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The Political Feasibility of Increasing the Retirement Age: Lessons from a Ballot on the Female Retirement Age

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  • Monika Bütler

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Abstract

In 1998, the Swiss voters approved of an increase in the female retirement age within the public pension system from 62 to 64. The referendum, being on a single issue only, offers a unique opportunity to explore the political feasibility of pension reforms and to apply theoretical models of life-cycle decision making. Estimates carried out with municipality data suggest that the outcome of the vote conforms well with predictions drawn from a theoretical model. Young agents, elderly and—to a lesser extent—middle-aged men favor an increase in female retirement age, while middle-aged women strongly oppose it. Richer communities and those with a high proportion of self-employed or a low fraction of blue-collar workers are more likely to opt for a higher retirement age. Ideological preferences and regional differences also play a considerable role. Copyright Kluwer Academic Publishers 2002

Suggested Citation

  • Monika Bütler, 2002. "The Political Feasibility of Increasing the Retirement Age: Lessons from a Ballot on the Female Retirement Age," International Tax and Public Finance, Springer;International Institute of Public Finance, vol. 9(4), pages 349-365, August.
  • Handle: RePEc:kap:itaxpf:v:9:y:2002:i:4:p:349-365
    DOI: 10.1023/A:1016555700763
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    References listed on IDEAS

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    1. Congleton, Roger D & Shughart, William F, II, 1990. "The Growth of Social Security: Electoral Push or Political Pull?," Economic Inquiry, Western Economic Association International, vol. 28(1), pages 109-132, January.
    2. Breyer, Friedrich, 1994. "The political economy of intergenerational redistribution," European Journal of Political Economy, Elsevier, vol. 10(1), pages 61-84, May.
    3. Breyer, Friedrich & Craig, Ben, 1997. "Voting on social security: Evidence from OECD countries," European Journal of Political Economy, Elsevier, vol. 13(4), pages 705-724, December.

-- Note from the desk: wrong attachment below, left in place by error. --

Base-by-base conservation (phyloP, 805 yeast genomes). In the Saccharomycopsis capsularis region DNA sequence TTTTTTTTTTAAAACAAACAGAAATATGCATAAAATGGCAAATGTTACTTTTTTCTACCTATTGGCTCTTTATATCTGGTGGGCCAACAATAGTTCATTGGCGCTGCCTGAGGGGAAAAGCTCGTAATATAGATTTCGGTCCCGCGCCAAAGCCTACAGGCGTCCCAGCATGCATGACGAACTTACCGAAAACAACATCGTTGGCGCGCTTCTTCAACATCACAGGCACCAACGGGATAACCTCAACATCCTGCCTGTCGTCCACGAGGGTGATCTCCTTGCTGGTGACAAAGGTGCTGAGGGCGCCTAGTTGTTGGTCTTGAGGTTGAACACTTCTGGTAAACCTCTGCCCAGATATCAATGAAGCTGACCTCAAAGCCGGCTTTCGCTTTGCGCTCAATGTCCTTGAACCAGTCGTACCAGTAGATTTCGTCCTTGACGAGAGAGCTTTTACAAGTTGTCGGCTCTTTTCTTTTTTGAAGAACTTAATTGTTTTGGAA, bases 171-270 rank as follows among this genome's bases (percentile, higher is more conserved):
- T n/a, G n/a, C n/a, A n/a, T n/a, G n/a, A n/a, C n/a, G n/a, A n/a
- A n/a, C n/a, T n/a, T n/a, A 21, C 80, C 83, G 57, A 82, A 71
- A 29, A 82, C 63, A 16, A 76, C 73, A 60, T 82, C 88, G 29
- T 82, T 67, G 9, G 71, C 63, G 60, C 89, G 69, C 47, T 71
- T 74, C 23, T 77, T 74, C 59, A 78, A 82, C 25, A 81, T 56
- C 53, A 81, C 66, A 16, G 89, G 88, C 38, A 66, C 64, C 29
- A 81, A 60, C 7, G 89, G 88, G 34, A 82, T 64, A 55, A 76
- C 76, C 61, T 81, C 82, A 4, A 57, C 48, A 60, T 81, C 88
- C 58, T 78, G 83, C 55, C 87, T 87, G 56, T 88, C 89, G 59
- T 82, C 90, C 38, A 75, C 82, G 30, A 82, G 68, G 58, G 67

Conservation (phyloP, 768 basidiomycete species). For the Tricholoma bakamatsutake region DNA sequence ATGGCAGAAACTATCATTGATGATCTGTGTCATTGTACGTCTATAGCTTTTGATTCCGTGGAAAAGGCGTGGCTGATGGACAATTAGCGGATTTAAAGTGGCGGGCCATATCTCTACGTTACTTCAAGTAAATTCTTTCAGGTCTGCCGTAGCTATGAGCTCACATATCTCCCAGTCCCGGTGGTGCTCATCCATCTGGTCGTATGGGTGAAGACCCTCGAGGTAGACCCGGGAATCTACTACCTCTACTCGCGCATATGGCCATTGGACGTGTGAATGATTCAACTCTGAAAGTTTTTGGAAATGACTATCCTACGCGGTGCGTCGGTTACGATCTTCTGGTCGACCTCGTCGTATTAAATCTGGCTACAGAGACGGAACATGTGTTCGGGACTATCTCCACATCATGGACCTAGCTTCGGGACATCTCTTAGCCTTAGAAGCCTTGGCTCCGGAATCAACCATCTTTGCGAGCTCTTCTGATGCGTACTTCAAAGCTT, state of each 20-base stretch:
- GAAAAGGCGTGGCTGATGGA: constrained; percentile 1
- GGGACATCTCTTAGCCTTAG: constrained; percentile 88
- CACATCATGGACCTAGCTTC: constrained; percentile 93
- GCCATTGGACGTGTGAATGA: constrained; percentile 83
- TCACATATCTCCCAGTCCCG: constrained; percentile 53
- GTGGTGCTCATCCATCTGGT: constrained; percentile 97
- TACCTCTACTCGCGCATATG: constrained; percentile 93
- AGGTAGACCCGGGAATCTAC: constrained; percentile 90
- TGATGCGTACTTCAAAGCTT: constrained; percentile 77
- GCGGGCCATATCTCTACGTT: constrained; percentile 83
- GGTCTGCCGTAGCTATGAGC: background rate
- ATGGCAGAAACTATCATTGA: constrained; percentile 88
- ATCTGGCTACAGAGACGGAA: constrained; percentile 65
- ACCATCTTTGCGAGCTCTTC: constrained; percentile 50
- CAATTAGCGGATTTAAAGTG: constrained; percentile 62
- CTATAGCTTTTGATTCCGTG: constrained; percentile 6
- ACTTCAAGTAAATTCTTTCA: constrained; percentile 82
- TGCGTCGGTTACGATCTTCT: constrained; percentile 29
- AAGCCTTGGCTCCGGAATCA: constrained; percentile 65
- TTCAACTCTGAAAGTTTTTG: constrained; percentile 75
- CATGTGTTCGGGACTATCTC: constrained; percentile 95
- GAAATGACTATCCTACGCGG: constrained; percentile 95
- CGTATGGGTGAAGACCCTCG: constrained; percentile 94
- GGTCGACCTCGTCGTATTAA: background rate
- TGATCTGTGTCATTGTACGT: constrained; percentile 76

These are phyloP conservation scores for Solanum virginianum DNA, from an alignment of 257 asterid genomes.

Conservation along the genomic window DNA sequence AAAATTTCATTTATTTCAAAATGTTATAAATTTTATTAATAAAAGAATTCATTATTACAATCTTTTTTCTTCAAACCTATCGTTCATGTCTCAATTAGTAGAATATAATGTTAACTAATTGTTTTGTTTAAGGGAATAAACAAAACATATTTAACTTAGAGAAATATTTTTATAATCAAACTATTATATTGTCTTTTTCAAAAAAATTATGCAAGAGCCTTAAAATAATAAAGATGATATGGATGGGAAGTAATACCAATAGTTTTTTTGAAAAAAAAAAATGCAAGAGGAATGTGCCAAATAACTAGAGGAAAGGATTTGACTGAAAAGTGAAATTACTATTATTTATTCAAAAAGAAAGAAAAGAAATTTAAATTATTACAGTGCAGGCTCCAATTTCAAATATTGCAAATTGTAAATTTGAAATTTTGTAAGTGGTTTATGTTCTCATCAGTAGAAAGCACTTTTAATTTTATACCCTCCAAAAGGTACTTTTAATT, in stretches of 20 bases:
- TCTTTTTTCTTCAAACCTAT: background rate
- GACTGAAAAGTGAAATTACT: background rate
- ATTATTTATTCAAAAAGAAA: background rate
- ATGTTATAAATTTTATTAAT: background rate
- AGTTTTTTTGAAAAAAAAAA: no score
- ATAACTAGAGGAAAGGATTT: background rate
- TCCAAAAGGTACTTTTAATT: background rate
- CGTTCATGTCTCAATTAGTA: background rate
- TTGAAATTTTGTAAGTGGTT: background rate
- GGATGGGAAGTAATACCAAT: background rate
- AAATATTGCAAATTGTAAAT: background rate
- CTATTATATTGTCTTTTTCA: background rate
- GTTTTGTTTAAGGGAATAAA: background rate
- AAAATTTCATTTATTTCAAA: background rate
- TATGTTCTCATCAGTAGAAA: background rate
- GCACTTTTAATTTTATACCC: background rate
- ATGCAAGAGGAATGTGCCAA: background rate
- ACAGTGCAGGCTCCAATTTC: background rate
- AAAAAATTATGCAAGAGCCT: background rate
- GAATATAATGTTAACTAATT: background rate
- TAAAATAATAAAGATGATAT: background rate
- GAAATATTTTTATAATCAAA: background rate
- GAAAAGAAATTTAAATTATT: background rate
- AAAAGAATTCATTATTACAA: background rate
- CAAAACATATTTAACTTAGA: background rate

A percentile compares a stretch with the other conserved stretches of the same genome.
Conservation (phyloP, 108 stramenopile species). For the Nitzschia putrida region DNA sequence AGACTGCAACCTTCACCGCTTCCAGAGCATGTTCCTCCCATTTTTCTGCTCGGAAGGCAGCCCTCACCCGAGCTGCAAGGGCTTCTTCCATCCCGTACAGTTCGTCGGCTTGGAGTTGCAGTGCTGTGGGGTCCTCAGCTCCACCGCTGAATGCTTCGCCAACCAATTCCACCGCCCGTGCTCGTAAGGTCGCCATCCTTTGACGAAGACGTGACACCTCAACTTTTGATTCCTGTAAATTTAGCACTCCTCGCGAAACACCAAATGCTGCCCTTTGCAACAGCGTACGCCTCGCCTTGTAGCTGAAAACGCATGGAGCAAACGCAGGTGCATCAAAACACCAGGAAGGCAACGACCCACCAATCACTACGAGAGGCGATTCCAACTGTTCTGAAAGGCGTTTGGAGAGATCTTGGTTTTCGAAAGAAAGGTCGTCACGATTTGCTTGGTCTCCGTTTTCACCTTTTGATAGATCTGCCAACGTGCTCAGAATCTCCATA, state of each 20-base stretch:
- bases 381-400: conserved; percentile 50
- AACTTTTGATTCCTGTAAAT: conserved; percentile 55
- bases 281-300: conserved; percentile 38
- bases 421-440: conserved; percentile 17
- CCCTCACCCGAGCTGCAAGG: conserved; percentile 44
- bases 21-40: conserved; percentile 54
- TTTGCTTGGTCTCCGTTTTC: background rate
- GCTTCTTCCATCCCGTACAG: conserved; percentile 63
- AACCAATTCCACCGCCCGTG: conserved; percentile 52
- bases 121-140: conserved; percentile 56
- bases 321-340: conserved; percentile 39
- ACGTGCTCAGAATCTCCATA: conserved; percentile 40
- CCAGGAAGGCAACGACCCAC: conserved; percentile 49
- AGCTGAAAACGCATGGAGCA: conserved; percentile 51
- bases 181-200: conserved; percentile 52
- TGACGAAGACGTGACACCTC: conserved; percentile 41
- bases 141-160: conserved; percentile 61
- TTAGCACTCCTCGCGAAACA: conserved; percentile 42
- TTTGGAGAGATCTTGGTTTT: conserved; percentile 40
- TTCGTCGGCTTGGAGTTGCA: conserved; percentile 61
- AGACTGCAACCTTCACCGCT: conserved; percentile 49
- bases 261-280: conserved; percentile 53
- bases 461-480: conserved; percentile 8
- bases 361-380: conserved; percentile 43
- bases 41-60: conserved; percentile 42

4. Amemiya, Takeshi, 1981. "Qualitative Response Models: A Survey," Journal of Economic Literature, American Economic Association, vol. 19(4), pages 1483-1536, December.
    5. Butler, Monika, 2000. "The political feasibility of pension reform options: the case of Switzerland," Journal of Public Economics, Elsevier, vol. 75(3), pages 389-416, March.
    6. Browning, Edgar K, 1975. "Why the Social Insurance Budget Is Too Large in a Democracy," Economic Inquiry, Western Economic Association International, vol. 13(3), pages 373-388, September.
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    Citations

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    Cited by:

    1. Juan Lacomba & Francisco Lagos, 2010. "Postponing the legal retirement age," SERIEs: Journal of the Spanish Economic Association, Springer;Spanish Economic Association, vol. 1(3), pages 357-369, July.
    2. Hanel, Barbara & Riphahn, Regina T., 2006. "Financial Incentives and the Timing of Retirement: Evidence from Switzerland," IZA Discussion Papers 2492, Institute for the Study of Labor (IZA).
    3. Hanel, Barbara & Riphahn, Regina T., 2012. "The timing of retirement — New evidence from Swiss female workers," Labour Economics, Elsevier, vol. 19(5), pages 718-728.
    4. Feld, Lars P. & Fischer, Justina A.V. & Kirchgaessner, Gebhard, 2007. "The Effect of Direct Democratic Institutions on Income Redistribution: Evidence for Switzerland," SSE/EFI Working Paper Series in Economics and Finance 689, Stockholm School of Economics.
    5. Beatrice Scheubel & Daniel Schunk & Joachim Winter, 2009. "Don't Raise the Retirement Age! An Experiment on Opposition to Pension Reforms and East-West Differences in Germany," CESifo Working Paper Series 2752, CESifo Group Munich.

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